At age 96, Iris Apfel continues to top best-dressed lists the world over, both for her originality and flamboyant style. These exclusive excerpts from her new book Iris Apfel: Accidental Icon: Musings of a Geriatric Starlet, give a glimpse into the events that led to her becoming the intrepid shopper and fashion icon she is today.
Iris Apfel’s style and individuality are unlike any other’s.
Iris Apfel lives life by her famous quote: “When you don’t dress like everyone else, you don’t have to think like everyone else.”
Iris’ eclectic wardrobe reveals her love for accessorising - “a bug” she inherited from her mother.
Black Belt Beginnings
I started buying my own clothes when I was twelve. In spring 1933, Easter was coming and I had no new finery suitable for walking down Fifth Avenue in the Easter Parade. My mother was too busy working to accompany me – she felt truly sorry about that. But she did give me the magnificent sum of twenty-five [US] dollars to assemble an outfit by myself. I spent my first five cents on the subway ride from Astoria to Manhattan’s S. Klein On The Square, probably the granddaddy of discount shopping and one of my mother’s regular shopping spots. I walked into the store and fell madly in love with the dress on the first rack. I wanted to buy it very badly, but heeding Mama’s advice to never buy the first thing I saw, but to comparison-shop instead, I headed for the department stores uptown, where I saw nothing I liked. Suddenly, it occurred to me that someone else might’ve bought my dress. I panicked and headed back downtown to S. Klein, where i embarked on a breathless search for my prize, which was no longer in its original location. I found it on anther rack fairly quickly. I grabbed it and gave thanks to God and [US]$12.95 to the cashier. I then trucked down Fourteenth Street to A.S. Beck, where I selected a lovely pair of pumps for [US]$3.95. That left enough money for a straw bonnet, a very light lunch, and five cents to get back home to Astoria. My mother approved my fashion sense. My father praised my financial skill. Only my grandpa, who was an old-school master tailor, fussed and carried on about the button holes. All in all, it was a big success and the beginning of my career as a black-belt shopper.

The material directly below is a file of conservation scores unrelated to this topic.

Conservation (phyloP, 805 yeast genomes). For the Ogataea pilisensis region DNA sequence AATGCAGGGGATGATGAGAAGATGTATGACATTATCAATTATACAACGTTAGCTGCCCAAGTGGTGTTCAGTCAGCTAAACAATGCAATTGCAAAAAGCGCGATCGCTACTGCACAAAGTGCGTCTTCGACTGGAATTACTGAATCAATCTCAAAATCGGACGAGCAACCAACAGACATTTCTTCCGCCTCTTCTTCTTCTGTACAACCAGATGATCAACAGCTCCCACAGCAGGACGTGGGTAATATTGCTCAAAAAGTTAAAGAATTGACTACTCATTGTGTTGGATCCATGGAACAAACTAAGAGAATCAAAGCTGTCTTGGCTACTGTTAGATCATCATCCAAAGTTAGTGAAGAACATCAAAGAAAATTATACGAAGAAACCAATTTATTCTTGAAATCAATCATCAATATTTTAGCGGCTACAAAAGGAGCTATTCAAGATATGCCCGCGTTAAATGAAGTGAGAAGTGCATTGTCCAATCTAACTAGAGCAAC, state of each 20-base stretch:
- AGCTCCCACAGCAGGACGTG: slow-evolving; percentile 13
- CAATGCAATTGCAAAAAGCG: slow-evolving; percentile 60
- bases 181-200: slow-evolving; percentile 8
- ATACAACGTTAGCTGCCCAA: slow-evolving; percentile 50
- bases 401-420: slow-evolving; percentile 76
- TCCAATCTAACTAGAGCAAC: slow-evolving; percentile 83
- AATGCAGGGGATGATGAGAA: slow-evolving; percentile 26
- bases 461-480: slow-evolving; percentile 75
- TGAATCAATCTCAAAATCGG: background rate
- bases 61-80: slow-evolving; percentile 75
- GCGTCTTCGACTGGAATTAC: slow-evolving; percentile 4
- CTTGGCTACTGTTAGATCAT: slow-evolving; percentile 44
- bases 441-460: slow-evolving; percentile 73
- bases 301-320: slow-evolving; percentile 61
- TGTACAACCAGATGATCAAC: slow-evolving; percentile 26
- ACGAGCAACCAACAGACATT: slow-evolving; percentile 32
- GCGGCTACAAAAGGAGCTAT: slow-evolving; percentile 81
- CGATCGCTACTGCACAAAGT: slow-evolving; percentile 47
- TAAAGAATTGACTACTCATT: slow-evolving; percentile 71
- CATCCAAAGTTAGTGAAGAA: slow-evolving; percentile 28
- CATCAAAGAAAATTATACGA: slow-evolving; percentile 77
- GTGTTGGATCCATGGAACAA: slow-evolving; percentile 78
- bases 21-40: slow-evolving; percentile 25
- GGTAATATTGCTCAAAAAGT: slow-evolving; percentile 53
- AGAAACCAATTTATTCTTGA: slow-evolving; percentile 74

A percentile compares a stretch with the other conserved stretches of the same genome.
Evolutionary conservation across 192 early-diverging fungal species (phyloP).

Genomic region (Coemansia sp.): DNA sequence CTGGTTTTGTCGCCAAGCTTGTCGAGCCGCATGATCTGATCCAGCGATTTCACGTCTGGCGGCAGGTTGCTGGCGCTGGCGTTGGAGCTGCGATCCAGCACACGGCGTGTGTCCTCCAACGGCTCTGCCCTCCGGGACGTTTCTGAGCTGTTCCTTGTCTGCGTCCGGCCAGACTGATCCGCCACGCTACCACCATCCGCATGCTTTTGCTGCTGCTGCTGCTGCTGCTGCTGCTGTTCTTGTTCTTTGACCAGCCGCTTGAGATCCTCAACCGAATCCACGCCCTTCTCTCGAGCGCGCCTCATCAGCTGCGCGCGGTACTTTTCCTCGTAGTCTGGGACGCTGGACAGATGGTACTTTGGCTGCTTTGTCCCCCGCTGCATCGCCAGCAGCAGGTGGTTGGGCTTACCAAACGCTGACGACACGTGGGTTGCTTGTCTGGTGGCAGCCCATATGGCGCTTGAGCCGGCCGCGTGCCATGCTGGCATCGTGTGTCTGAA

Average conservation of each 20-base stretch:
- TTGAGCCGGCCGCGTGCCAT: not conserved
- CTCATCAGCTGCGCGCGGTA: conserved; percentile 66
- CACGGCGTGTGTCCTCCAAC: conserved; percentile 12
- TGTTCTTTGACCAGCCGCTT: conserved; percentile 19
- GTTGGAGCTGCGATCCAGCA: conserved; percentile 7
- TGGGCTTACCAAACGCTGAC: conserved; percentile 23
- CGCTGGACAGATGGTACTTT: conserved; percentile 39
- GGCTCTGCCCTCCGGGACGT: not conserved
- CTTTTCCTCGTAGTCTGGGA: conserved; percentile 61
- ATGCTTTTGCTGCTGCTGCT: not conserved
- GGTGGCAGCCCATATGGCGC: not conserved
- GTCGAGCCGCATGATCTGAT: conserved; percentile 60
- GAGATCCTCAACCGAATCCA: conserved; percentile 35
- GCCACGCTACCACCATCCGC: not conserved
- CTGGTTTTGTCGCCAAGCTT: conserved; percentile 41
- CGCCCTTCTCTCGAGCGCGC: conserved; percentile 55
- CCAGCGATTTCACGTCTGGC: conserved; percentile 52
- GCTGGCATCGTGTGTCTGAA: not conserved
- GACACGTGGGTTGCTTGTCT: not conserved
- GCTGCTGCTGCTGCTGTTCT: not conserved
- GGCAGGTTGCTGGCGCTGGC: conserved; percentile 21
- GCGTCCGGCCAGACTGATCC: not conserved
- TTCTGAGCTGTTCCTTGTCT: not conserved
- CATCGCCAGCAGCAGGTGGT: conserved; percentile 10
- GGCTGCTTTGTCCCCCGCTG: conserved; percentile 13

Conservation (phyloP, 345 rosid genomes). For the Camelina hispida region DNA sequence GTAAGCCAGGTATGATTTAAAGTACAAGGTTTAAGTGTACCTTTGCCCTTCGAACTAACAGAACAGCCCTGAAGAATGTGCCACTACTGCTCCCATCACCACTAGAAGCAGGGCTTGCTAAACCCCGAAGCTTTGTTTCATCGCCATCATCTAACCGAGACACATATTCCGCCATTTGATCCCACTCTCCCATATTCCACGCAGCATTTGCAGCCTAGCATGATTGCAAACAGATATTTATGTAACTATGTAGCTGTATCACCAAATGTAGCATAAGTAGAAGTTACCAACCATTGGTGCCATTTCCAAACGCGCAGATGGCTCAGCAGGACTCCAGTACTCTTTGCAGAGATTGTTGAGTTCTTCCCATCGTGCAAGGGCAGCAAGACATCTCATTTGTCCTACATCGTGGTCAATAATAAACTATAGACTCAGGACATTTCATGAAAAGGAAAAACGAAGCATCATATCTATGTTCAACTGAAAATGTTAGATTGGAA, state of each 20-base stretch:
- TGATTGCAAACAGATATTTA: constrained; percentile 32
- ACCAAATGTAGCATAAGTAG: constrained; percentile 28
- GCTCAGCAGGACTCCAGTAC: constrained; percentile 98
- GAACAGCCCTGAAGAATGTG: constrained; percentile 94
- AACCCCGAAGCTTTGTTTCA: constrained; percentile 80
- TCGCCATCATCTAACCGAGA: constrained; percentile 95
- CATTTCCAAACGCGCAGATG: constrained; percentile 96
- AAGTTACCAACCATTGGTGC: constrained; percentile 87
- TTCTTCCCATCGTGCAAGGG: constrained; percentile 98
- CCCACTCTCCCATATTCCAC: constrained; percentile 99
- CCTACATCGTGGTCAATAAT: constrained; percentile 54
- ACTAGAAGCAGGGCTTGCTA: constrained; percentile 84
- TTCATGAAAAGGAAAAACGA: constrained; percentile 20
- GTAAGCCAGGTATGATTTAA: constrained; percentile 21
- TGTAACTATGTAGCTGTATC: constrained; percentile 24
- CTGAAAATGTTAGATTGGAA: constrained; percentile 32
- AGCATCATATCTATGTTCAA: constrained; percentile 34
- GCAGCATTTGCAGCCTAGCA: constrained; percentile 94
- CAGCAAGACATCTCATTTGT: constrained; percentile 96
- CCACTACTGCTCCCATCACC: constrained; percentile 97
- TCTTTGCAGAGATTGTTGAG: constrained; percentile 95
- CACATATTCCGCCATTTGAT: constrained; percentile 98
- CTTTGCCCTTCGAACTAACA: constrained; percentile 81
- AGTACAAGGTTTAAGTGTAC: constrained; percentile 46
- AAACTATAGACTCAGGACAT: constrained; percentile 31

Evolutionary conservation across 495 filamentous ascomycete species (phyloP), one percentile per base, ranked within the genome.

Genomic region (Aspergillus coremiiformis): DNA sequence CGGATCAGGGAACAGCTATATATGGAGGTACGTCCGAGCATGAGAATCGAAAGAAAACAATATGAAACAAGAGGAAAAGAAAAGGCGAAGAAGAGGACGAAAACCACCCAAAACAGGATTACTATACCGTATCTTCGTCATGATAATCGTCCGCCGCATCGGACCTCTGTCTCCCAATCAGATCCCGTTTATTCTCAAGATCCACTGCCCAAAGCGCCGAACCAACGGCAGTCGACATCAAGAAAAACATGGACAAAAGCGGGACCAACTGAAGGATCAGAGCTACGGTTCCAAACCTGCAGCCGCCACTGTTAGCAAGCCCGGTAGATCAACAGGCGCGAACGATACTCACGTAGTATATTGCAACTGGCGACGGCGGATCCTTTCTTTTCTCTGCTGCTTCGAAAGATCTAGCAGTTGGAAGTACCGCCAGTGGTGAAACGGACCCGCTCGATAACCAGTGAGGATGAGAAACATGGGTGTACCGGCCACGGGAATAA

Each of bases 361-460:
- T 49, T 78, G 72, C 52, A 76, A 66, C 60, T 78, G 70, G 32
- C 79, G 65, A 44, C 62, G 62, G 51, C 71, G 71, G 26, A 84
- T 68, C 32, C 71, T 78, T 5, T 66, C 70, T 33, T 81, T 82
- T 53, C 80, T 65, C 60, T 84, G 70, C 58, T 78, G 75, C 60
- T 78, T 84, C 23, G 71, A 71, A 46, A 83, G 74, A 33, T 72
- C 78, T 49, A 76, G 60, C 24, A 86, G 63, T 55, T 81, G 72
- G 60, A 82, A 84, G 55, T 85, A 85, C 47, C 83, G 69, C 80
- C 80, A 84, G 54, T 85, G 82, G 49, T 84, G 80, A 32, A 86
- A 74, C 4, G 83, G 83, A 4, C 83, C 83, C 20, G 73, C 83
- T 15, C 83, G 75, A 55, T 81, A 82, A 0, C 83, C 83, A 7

My Mother Worshipped At The Altar Of Accessory
I guess I inherited the bug. She taught me a simple but invaluable lesson. She always said that if you invest in a few well-made classic pieces in good fabrics – like a little black dress – and put your money into accessories, you‘ll have a million different outfits. I’ve always followed that advice, perhaps to what some people might consider an extreme, but I dress for myself so I’ve never given other people’s opinions a second thought.
When you get older, as I often paraphrase an old family friend, if you have two of anything, chances are one of them is going to hurt when you get up in the morning. But you have to get up and move beyond the pain. If you want to stay young, you have to think young. Having a sense of wonder, a sense of humour and a sense of curiosity – these are my tonic. They keep you young, childlike, open to new people and things, and ready for another adventure. I never want to be an old fuddy-duddy; I hold the self-proclaimed record for being the “World’s Oldest Living Teenager” and I intend to keep it that way.
LIFE IN TECHNICOLOUR
Iris’ Instagram account @iris.apfel, though not maintained by her, reflects her personality perfectly.
Her coat and sneakers – a match made in print heaven.
Cruising in style. A young Iris with husband Carl Apfel.
The Iris Apfel-approved fashion pop-up at New York’s Bergdorf Goodman.
One of Iris and Carl’s many romantic dances.
A photographer’s delight, no matter the event.
FROM THE BOOK IRIS APFEL: ACCIDENTAL ICON, © 2018 BY IRIS APFEL. ALL RIGHTS RESERVED. PUBLISHED BY ARRANGEMENT WITH HARPER DESIGN, AN IMPRINT OF HARPERCOLLINS PUBLISHERS / ADDITIONAL REPORTING: SANDHYA MAHADEVAN / PHOTOS: JOHN HUBA/ART & COMMERCE, INSTAGRAM